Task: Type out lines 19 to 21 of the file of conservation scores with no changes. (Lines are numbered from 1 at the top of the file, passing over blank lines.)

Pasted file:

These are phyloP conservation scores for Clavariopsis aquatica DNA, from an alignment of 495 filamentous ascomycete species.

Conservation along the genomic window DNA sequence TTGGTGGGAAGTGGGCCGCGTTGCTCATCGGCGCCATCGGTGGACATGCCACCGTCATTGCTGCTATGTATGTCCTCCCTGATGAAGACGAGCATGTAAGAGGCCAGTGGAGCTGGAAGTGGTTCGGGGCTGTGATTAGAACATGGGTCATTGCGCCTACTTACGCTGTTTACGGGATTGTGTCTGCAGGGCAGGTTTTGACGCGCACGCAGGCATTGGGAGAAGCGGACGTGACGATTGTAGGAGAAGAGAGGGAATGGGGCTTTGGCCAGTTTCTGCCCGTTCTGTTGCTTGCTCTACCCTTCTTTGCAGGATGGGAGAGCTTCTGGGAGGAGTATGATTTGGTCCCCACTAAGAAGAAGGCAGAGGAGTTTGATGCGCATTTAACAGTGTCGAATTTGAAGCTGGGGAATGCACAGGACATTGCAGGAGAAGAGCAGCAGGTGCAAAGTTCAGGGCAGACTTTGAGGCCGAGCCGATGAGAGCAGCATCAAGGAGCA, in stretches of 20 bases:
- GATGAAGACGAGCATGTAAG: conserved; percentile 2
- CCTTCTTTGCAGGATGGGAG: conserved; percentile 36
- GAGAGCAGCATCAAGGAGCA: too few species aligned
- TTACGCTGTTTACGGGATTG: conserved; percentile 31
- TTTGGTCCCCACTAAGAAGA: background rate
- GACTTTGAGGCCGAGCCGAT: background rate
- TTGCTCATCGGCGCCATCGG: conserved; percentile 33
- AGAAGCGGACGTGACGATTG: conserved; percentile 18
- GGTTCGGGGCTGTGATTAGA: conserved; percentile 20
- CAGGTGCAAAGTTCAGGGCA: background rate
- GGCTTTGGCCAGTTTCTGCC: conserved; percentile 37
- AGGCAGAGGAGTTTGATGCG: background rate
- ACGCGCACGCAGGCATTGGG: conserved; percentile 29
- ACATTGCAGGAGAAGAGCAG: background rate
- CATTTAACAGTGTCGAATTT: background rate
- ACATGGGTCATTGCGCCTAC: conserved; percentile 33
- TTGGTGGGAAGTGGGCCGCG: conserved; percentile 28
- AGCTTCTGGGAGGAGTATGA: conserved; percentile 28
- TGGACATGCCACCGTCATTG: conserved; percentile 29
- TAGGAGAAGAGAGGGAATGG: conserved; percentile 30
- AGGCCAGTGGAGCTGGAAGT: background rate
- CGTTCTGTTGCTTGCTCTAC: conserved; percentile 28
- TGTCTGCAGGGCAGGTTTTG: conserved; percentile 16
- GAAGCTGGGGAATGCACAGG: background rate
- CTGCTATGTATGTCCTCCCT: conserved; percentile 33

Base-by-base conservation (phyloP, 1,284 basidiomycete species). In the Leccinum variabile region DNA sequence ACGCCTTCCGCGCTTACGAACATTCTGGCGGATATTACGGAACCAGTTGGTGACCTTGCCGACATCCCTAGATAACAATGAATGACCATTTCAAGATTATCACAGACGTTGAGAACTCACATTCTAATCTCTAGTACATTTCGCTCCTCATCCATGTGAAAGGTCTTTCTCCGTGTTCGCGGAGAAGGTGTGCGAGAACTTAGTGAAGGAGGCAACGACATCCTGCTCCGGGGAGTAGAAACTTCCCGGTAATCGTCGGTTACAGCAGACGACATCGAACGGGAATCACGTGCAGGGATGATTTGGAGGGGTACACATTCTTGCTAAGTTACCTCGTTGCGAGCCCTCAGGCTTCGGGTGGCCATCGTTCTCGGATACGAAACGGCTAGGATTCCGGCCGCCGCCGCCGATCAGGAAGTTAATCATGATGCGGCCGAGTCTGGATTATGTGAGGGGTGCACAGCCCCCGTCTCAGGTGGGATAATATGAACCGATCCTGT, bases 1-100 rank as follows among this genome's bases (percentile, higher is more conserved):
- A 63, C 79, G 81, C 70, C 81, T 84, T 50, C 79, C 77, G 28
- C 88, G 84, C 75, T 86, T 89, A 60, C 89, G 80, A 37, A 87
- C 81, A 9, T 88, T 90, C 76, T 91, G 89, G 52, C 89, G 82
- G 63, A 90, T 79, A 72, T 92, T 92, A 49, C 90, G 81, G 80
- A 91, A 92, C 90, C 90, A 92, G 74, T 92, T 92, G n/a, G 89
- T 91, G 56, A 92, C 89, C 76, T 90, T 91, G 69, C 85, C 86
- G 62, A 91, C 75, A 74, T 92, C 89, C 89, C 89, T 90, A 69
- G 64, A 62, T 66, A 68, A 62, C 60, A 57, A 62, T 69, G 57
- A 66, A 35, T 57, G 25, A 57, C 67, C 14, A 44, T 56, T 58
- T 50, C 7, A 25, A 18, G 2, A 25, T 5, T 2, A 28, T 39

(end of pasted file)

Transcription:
- TTGGTGGGAAGTGGGCCGCG: conserved; percentile 28
- AGCTTCTGGGAGGAGTATGA: conserved; percentile 28
- TGGACATGCCACCGTCATTG: conserved; percentile 29